We Christians Must Stand Publicly with our Jewish Brothers and Sisters


January 7, 2019

Dear Brothers and Sisters,

On Sunday thousands of New Yorkers came out and into the streets to walk in solidarity with and loyalty to the one and a half million Jews of the New York City metropolitan region, in outrage and sorrow for the rapidly escalating pattern of anti-Semitic violence across America and in this our own New York. Episcopalians from our diocese participated in the March, and our whole church joins in condemning the rise in incidents of anti-Semitic violence in America. We offer and express to the Jewish Community whom we count as our dear neighbors and friends our love and sorrow, and our promise to stand with them against these rising forces of hate and destruction.

The shootings on a Shabbat morning in October 2018 at the Tree of Life Synagogue in Pittsburgh electrified this country with horror, and with alarm at the evidence of the spreading poison of anti-Semitism in our midst. This past year saw the Passover shootings at a Poway, California synagogue in April, a rising tide of harassment, intimidation and violence against Jews on the sidewalks and streets of Brooklyn, the ubiquity of swastikas and nazi-themed graffiti and hate speech, the murder of five shoppers at a kosher grocery store in Jersey City, and then in the last days of the year the multiple stabbings of people at a Hanukkah celebration at the home of their rabbi in Monsey, a community within the Diocese of New York. Jewish leaders have for some time been raising the alarm about the increase in anti-Semitic rhetoric and violence in America, but it is no longer possible for anyone to ignore or fail to see the evidence and proof of that anti-Semitism right before our eyes. We are witnesses to evil, and that calls us to responsibility and advocacy.

The gospel we profess teaches us the love of neighbor, care and protection of the oppressed, and abhorrence of violence. Prejudice and bigotry against anyone based on religion, race, gender, ethnicity, culture or sexual orientation, is always an eruption of human sin. It is a refutation of Christ, the tenets of our faith, and a betrayal of our common humanity.

The Year of Reparation for the Sin of Slavery in which this diocese is now engaged teaches us and reminds us that evil is never passive, and must be positively faced and challenged, and that the overcoming of evil demands of all the faithful deliberate, intentional action. We your bishops call on every parish in the Diocese of New York to make a public declaration and witness to your community of the conviction of the Episcopal Church that God loves everyone, that we Christians know that love through our lord Jesus Christ, and that we claim all people as our own brothers and sisters. Declare in the things you do and the things you say that an attack on the Jewish community is an attack on our own community, and violence against Jews is violence against our own family. Take the time to express to the Jewish organizations and synagogues in your community your love for them, your loyalty to them, and our common rejection of acts of violence and expressions of hate. Let us stand together across our faiths and present before a broken world the faith and strength and courage of one people, all together, brothers and sisters under God.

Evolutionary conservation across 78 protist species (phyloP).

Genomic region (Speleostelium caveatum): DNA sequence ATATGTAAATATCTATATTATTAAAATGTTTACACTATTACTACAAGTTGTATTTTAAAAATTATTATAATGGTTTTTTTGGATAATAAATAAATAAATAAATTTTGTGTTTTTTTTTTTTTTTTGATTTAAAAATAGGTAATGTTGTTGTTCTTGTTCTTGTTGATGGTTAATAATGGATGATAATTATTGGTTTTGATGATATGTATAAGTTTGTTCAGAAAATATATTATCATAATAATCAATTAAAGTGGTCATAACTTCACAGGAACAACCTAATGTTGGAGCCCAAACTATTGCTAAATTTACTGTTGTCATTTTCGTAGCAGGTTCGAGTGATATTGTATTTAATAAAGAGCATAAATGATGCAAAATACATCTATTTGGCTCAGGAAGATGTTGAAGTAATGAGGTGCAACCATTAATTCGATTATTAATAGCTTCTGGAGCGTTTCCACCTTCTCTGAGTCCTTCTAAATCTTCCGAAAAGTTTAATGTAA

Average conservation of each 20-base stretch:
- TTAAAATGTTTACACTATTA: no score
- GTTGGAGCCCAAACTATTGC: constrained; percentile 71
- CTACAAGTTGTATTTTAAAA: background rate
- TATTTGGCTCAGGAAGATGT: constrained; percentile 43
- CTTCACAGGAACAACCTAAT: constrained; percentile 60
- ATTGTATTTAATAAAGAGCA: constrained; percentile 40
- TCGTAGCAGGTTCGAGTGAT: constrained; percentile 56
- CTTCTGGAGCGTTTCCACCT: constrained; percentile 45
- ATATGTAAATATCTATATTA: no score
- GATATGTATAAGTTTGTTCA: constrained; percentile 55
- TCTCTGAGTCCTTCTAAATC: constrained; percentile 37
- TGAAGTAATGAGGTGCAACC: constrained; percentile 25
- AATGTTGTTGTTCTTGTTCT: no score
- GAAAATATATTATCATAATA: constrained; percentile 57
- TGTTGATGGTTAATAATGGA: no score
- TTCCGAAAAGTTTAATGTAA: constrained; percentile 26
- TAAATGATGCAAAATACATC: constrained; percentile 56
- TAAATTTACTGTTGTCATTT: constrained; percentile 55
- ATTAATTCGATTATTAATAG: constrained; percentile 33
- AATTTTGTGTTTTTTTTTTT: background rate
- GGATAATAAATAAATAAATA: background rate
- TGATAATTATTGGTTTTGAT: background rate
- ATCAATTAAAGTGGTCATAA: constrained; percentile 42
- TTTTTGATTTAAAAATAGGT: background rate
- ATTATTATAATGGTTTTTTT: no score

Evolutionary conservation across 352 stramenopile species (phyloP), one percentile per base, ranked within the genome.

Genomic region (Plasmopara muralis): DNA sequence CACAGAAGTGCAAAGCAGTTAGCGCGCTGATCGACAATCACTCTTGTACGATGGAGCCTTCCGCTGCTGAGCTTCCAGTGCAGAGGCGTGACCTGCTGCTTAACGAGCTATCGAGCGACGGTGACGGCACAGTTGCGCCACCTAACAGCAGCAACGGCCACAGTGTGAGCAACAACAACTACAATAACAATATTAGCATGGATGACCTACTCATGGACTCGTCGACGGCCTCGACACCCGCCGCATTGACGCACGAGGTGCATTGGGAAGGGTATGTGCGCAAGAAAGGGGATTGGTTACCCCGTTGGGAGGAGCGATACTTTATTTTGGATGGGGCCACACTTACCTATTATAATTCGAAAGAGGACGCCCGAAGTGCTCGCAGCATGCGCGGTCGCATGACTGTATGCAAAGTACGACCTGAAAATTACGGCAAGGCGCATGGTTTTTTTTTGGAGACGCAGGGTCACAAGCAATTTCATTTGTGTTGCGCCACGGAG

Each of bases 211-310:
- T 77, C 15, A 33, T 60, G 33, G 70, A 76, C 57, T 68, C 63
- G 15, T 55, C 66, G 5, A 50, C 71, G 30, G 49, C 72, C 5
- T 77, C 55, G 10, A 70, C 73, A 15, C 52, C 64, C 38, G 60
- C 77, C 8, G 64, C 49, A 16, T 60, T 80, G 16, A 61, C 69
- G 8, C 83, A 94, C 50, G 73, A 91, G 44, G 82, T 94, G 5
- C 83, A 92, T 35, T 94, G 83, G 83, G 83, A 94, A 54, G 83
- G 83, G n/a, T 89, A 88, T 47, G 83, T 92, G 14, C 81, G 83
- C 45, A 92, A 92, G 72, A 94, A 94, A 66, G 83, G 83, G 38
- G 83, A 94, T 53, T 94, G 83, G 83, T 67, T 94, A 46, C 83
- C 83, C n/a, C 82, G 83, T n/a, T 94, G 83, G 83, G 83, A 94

The Right Reverend Andrew ML Dietsche
Bishop of New York


The Right Reverend Allen K Shin
Bishop Suffragan of New York


The Right Reverend Mary D Glasspool
Bishop Assistant of New York

Unpacking the Virtues of Multicultural Education:

–A Training Led By Immigrant Youth–


EPICSpend three days communing with members of Engaging People in Change (EPIC), a youth ministry for rural and immigrant high school students. Teens will share their experiences with how multiculturalism and assimilation play a role in contemporary education - especially within an evolving rural context. We create a safe, inclusive space to explore alternative approaches to education that resist xenophobia, racism, and classism in their most subtle forms. We invite you to be in right relationship with youth as we navigate multicultural learning spaces.

Participants will learn about a lesser known path to documentation. We will discuss how to support undocumented teens in obtaining legal status through mechanisms like Special Immigrant Juvenile Status, the school system, and barriers to education. We aim to dispel misconceptions and stereotypes while creating opportunities for the lives of immigrant youth undocumented or otherwise.

Dates: Arrive Friday, February 22 by 7pm; depart on Sunday, February 24 at 3pm.

Location: Trinity Retreat Center in West Cornwall, Connecticut. Free shuttle service is available from the Wassaic train station, and carpooling is available from Dutchess County. By car: 3 hours from lower Manhattan, 1 hour from Poughkeepsie, 1.5 hours from New Haven, 40 minutes from Great Barrington, 20 minutes from Millerton.

Costs: We believe in the transformational power of this retreat and we want as many people to be able to attend as possible. Double occupancy rooms are available for $220 per person. All meals, tuition, materials, and accommodations are included. Limited single rooms are available for an additional fee. Contact us for details.

Questions and Registration: Contact EPIC program director Abby Nathanson at 845.420.4280 or abby@epicjustice.org with questions.

Register online at: https://tinyurl.com/epictraining2019

Regular Events


9:45am Sunday School (September through June)
10:00 am Sung Mass or Morning Prayer, Rite II
…usually followed by a coffee hour
For details, please see the CALENDAR.

Alcoholics Anonymous
8:00pm Mondays and Wednesdays, 7:30 pm Fridays
English as a Second Language
6:00 pm Tuesdays

For more information, please call the church office at (845) 855-5276


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